Throughout my life as a singleton I encountered possibly more than my fair share of crazies. And not just the run-of-the-mill kind of crazy like that one dude who won’t change his underwear throughout the entirety of football season. Or the one who calls his mom thrice daily. I’m talking the kinds who dig their claws in and won’t let go until a restraining order has been served. So, I have some experience getting them the hell out of my life. And, now, I’m happy to share that wisdom with you. You lucky little ducks, you.
Implement these tactics as necessary. The more persistent the crackpot, the more routes you’ll need to take.
Change them. All of them. Email, social, computer, voicemail, PayPal, Netflix. All of it. Even if he didn’t have any of them. You never know what he was capable of getting into during the hours of 9 to 5 when he was sitting on your couch “job searching” or “working on his music.”
2. Social Media Blocking
This one is a bit of a gimme, but not everyone digs as deep as they need to to block the offending ex from every entry point. I’ll get into specifics for the major outlets, but there are a couple things you should keep in mind regarding your social presence when dealing with a crazy person.
a. Never. Ever. Ever. Attach a location to your updates. It’s not necessary and potentially dangerous under the circumstances.
b. The legal recourse available to victims of online harassment is, for all intents and purposes, nonexistent. Every time I tried to take my ex’s abusive online behavior to the authorities they advised me to stay off the Interwebz. Cool advice, bro.
c. He will change online identities be on the lookout for them. Any unusual new followers, friends, etc. should raise a flag. Respond accordingly with the appropriate blocking measures.
Start by locking down your settings as much as possible. I’m talking everything. What you post, how people can search for you, who can tag you. ev.ery.thing.
Once you’ve got your profile on lockdown, go through and delete every connection you had with him from Facebook. Not just him. Every friend, acquaintance, and ancillary character he may be connected to. This may not be entirely possible/desirable. so you’re going to have to make some judgement calls.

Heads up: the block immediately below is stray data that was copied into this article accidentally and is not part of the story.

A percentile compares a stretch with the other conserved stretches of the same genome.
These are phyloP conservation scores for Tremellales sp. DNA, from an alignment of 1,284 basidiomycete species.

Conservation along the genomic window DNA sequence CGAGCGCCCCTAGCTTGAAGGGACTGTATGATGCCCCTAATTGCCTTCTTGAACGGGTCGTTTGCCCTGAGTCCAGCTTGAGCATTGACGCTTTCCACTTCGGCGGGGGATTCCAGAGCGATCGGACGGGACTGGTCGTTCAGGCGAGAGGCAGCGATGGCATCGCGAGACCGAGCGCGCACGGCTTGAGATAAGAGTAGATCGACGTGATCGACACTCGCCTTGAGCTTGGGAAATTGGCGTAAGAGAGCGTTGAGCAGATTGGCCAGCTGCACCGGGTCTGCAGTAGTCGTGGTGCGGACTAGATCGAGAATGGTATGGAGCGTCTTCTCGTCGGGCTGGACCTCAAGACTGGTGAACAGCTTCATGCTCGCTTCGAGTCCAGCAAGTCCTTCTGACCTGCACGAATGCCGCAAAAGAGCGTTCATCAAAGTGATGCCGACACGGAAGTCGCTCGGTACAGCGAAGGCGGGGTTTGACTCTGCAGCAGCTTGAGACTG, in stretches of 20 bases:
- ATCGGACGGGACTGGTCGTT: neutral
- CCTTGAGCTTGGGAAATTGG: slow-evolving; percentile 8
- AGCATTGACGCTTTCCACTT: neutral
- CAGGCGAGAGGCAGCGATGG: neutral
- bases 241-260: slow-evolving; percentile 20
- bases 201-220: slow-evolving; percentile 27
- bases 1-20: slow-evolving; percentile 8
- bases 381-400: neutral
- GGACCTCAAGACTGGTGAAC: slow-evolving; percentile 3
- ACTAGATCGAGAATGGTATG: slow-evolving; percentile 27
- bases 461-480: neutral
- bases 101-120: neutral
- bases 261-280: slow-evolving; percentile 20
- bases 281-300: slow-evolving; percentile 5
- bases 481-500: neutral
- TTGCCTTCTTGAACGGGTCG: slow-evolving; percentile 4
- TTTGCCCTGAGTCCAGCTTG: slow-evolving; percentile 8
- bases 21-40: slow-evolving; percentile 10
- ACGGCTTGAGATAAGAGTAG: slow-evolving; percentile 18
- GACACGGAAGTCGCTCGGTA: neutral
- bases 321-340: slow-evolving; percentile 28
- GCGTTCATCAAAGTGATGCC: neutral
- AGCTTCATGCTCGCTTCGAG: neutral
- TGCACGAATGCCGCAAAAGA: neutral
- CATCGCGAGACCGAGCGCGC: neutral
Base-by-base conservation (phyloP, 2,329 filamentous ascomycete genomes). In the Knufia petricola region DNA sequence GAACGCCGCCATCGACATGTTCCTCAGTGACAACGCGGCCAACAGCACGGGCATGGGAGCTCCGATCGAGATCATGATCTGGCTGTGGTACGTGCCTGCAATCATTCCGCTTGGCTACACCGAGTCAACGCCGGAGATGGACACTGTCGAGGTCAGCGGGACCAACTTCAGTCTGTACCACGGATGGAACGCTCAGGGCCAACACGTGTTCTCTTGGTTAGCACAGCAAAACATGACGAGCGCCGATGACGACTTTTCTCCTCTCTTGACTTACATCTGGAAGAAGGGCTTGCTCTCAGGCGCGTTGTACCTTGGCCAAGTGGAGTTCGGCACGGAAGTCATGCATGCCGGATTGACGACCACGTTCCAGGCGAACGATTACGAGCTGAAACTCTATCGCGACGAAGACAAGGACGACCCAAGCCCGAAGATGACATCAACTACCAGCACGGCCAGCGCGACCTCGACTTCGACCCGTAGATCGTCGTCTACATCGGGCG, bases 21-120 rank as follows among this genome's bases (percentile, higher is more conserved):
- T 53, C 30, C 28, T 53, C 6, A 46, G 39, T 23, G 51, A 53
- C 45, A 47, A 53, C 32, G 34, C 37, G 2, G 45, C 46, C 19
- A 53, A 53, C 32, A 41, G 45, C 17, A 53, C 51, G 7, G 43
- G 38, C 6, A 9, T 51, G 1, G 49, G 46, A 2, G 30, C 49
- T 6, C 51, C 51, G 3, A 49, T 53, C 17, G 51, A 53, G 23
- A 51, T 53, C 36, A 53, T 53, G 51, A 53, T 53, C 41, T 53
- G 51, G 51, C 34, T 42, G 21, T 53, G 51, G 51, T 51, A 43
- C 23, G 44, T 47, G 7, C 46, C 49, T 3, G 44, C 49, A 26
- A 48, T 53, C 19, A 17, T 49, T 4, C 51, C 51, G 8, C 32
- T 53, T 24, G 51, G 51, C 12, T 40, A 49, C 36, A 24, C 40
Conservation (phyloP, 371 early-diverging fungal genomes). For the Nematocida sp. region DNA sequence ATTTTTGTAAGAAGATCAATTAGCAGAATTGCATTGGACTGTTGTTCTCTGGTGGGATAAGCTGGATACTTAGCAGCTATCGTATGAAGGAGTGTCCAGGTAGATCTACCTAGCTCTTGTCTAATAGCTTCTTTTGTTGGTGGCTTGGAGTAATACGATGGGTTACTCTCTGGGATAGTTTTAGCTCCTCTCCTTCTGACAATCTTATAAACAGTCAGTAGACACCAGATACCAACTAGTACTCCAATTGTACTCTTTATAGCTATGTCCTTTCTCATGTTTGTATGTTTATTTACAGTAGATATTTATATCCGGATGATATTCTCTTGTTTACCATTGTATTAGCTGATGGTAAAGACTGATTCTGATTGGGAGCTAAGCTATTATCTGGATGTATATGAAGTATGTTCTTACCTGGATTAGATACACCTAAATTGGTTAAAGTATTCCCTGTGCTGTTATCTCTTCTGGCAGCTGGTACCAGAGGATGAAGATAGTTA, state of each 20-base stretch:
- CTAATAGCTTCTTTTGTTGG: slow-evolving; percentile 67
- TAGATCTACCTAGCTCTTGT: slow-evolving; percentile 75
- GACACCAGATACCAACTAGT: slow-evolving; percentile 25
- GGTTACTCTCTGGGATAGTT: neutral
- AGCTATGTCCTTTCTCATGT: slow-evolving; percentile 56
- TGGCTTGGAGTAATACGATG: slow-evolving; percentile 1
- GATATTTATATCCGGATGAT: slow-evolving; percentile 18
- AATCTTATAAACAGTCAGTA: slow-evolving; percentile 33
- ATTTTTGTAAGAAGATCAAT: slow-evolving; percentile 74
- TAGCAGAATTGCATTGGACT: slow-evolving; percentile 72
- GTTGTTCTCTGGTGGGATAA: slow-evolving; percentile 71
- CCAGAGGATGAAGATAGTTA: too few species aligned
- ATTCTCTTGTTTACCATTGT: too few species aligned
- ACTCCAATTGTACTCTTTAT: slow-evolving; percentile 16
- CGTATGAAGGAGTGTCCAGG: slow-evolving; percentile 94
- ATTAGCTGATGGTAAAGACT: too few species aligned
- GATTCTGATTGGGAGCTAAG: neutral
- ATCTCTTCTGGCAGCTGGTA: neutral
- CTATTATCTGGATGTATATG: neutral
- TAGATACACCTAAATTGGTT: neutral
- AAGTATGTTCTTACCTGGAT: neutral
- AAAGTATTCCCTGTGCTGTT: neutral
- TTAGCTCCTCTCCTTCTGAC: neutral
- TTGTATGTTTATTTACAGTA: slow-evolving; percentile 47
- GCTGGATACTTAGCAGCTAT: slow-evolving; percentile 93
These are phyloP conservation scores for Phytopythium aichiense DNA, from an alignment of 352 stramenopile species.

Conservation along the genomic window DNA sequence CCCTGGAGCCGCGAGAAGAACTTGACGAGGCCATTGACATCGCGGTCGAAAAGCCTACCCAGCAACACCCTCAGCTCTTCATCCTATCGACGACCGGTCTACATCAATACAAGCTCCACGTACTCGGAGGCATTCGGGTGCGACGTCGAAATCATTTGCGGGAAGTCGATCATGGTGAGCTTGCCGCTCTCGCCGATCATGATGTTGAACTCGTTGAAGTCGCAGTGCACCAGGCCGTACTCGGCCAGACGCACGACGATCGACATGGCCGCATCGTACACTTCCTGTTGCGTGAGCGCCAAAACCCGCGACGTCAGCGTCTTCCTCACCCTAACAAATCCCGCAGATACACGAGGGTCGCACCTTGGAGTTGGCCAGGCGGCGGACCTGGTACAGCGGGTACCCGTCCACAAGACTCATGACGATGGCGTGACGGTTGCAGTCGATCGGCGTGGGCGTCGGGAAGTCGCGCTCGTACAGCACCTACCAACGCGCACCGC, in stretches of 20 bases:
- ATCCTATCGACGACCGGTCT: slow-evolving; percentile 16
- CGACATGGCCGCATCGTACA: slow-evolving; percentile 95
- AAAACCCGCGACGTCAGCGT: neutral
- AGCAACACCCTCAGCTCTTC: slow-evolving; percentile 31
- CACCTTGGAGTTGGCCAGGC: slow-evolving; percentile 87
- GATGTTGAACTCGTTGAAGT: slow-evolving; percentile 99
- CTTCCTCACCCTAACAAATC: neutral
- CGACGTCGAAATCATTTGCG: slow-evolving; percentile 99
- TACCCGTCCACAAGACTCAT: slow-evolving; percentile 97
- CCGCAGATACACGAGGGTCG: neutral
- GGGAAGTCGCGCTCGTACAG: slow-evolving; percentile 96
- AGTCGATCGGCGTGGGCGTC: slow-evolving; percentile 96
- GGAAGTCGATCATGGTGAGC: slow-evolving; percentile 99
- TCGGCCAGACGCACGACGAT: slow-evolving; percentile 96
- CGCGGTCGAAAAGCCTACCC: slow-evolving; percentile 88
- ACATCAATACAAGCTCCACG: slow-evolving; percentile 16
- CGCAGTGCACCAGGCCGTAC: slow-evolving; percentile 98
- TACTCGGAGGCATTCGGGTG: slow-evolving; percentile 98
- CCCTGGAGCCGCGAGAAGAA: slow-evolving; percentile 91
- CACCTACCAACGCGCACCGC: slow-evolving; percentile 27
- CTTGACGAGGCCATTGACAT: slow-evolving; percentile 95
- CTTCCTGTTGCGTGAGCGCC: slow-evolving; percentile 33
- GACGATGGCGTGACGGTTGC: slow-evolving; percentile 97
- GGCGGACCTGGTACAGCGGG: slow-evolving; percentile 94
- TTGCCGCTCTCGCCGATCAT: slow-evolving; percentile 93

Factor in the level of crazy as it correlates to the connection he has to the mutual friend. And then stack that number against how your real motives for staying connected to the mutual friend. If the ex is off-the-charts nutty, best friends with the mutual friend, and you only want to stay in touch in hopes of a revenge hookup… delete. Immediately, your motives are as insane as he is.
If he’s just drunk texting you a little too long, orders coffee from the mutual friend, and you love the free lattes, go ahead and maintain that social friendship. But, consider using lists to add a bit of a buffer.
Locking Twitter down is a more difficult call than Facebook. The whole purpose of the site is to spew your 140 characters of wisdom for the world to read/ignore, so going private isn’t exactly ideal. If it’s bad enough where you need to protect your Tweets for the foreseeable future, read this. If you’re willing to risk it, go ahead and block any account he is associated with. It won’t prevent him from seeing what you Tweet when he’s signed out of his accounts, but hopefully he’s dumb enough that he won’t realize this.
Blocking is an especially important move if he’s taken to attacking you from any avenue. It will prevent him from DMing you or tweeting at you. However, it won’t prevent him from tweeting disgusting things to your friends or using your name as a hashtag to spread derogatory shit. For the former, you have to ask your friends to block him, which most, if not all, will happily do. For the latter, there’s not much of anything you can do because our system is broken, but chances are his teeny voice won’t get noticed in the blizzard of hashtags and social content.
Pinterest is pretty innocuous. And there’s no real way to turn everything private. But there are a few steps you can take to scrub your Pinterest presence as far as he’s concerned, so go ahead and try those. And, for the love of all that is good in the world, if you start pinning a wedding, set those boards to private.
This is one of the trickier ones. The whole purpose of LinkedIn is to get discovered for your beautiful brain, but that’s kind of impossible if you’re settings are completely locked down. Consider limiting the people who can view your profile to connections and then block your ex completely. If you switch jobs soon after the breakup, hold off on updating your profile until you’ve gotten some distance, and you’re pretty sure he won’t hunt you down at your new place. Or, at the very least, make sure you’ve got enough time under your belt so your new place of employ won’t fire you when your ex takes to harassing you at work. It's sad, and utterly wrong, but it happens.
Instagram, vine, Snapchat, et. al.